With the defeat of George Bush—some would say with the election of George Bush—liberalism has regained its old near-monopoly of the strongholds of power and opinion: the presidency, Congress, the media, the universities, Hollywood. Yet liberalism has never been so unpopular. This has created a golden opportunity for any conservative who could break into broadcasting in the role of vox populi. Limbaugh was ready, willing, and able. Already successful when the job opened up, he has become a colossus.

Conservative Hope

“Everything Reagan-Bush stood for has collapsed into disaster,” Cockburn has remarked (about a year after the Soviet Union ceased to exist). It seems that way, thanks mostly to Bush. But conservatives are still feisty, convinced that their vision, not liberalism’s has been vindicated by events, and that Bill Clinton won on a fluke.

Even now conservatives have more faith in their future than liberals have in theirs. Limbaugh embodies that faith. The progressive future is behind us, and it didn’t work. Rush is the first man in radio to treat progressive politics simply as one big joke. He isn’t profound, but he is very sharp, quick to spot the flaw in an opposing argument and to turn the flaw into risible lunacy. Unlike many conservatives, he doesn’t accept defeat. His message to liberals, even now, is that they’re just about finished.

And liberals are afraid of Limbaugh. When they call him “dangerous,” they have their reasons: for them, a near-monopoly isn’t enough. They want unanimity. Limbaugh’s mockery dissolves the respect and moral authority they once enjoyed. He has become a rallying point for popular sentiment, the bedrock feeling which the historian John Lukacs distinguishes from artificial “public opinion”—what everyone thinks everyone else thinks. Thanks to Rush, everyone no longer thinks everyone else is a liberal. The great mass of ordinary conservative people, most of whom aren’t “movement” conservatives, don’t feel lonely anymore: they get in touch with each other through Rush.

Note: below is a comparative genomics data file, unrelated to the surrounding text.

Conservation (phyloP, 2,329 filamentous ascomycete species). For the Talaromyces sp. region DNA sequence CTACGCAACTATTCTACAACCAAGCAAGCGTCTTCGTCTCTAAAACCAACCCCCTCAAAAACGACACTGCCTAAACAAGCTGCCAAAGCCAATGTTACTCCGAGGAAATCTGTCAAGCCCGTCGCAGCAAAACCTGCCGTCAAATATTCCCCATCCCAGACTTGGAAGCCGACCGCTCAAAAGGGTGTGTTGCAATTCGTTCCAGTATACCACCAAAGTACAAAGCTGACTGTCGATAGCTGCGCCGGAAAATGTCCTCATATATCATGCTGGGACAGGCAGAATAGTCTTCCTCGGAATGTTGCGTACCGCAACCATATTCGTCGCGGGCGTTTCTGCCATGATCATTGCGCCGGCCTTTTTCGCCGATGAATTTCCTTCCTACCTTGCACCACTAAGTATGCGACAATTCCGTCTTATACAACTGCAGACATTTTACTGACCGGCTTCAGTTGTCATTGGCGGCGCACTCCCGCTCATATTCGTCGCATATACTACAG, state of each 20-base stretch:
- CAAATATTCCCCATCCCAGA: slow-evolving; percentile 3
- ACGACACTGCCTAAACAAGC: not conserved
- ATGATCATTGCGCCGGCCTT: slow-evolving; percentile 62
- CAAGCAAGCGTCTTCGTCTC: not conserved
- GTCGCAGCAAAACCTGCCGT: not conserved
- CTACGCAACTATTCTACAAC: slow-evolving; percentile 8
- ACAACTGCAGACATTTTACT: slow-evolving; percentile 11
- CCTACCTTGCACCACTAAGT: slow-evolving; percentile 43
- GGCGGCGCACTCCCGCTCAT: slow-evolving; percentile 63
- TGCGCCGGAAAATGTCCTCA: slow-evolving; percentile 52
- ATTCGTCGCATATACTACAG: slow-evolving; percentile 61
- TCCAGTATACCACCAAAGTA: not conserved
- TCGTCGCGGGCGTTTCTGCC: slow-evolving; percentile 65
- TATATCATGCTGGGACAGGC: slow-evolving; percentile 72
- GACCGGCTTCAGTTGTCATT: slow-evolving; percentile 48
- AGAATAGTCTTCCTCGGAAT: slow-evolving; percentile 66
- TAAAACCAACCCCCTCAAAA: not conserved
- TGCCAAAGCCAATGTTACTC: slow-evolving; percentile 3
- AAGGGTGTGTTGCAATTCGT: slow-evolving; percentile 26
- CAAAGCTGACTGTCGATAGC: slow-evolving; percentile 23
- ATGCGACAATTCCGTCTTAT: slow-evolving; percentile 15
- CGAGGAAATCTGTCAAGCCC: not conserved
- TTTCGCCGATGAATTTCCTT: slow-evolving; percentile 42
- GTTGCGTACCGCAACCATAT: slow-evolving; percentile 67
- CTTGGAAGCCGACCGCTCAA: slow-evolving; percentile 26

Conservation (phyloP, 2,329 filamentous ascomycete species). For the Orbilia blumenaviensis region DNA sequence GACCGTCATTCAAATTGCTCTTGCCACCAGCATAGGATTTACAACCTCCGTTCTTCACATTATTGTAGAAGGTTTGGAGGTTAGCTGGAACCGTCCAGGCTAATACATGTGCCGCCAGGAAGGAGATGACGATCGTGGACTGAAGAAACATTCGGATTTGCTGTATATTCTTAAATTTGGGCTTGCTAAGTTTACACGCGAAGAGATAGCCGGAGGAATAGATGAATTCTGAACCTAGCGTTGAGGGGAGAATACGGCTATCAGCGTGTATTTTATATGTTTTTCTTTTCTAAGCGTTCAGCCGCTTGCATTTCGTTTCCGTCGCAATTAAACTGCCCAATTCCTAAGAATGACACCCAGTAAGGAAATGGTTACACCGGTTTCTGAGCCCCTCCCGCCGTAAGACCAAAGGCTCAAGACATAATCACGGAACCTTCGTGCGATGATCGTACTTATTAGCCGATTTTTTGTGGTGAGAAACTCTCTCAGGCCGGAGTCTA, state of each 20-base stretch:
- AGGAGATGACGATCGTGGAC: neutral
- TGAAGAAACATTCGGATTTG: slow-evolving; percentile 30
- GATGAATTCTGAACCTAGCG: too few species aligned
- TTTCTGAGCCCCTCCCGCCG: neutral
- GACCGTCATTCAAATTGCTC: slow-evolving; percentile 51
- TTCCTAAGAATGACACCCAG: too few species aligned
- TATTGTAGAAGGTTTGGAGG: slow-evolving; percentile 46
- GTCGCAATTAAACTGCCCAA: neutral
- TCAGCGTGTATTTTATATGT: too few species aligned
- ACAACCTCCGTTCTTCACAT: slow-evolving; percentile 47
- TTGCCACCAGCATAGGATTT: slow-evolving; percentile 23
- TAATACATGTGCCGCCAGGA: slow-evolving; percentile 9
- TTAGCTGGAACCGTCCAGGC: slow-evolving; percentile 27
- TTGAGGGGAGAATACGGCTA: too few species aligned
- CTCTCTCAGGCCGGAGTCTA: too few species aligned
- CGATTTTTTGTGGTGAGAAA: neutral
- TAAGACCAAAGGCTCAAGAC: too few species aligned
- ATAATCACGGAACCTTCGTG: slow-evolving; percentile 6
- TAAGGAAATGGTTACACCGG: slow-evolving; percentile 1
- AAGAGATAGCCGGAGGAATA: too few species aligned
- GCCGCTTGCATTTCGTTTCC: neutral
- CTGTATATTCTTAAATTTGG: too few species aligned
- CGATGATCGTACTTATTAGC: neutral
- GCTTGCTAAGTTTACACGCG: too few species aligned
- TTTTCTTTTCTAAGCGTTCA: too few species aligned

Limbaugh is also well aware of both the economic and the moral fault lines of today’s politics. “People look out over America and see over $1 trillion in transfers of money from producers to non-producers, and it hasn’t worked,” he told Margaret Carlson of Time. “And they see a continuing decadence…. [They yearn for] decency and decorum in life.”

He knows he speaks for the taxed and responsible against the subsidized and irresponsible. America used to be a country in which you could have certain moral expectations of your neighbors—that they would at least respect the Judeo-Christian moral code, take care of their children, and leave your property alone. Now it has become less a community, or community of communities, than a single, anomic political economy, in which to hold the old moral expectations is to “impose one’s religious views,” and in which citizens may loot each other through the medium of the state.

Rush’s Virtues

Twice divorced himself, Limbaugh doesn’t like to preach. But his satire serves moral purposes. He ridicules avatars of the New Morality, which has reached its depths in men like Kennedy and Frank. One of his cleverest inventions is a number called “The Philanderer,” based on the old Dion hit “The Wanderer” and sung by a skilled Kennedy impersonator. “The satire here is not subtle,” sniffed Walter Goodman, reviewing Limbaugh’s book for The New York Times several months after the rest of the country had bought and read hundreds of thousands of copies. You bet it isn’t subtle. Neither was Juvenal. The complaint is so New Yorkish! When the country is falling apart, there are other virtues than subtlety.

On abortion Limbaugh is dead serious, and he constantly tries to find new, unhackneyed analogies and lines of argument. He is also courageous on the issue: his firm anti-abortion stance drives away many who agree with him on most other matters. He doesn’t always put the market first.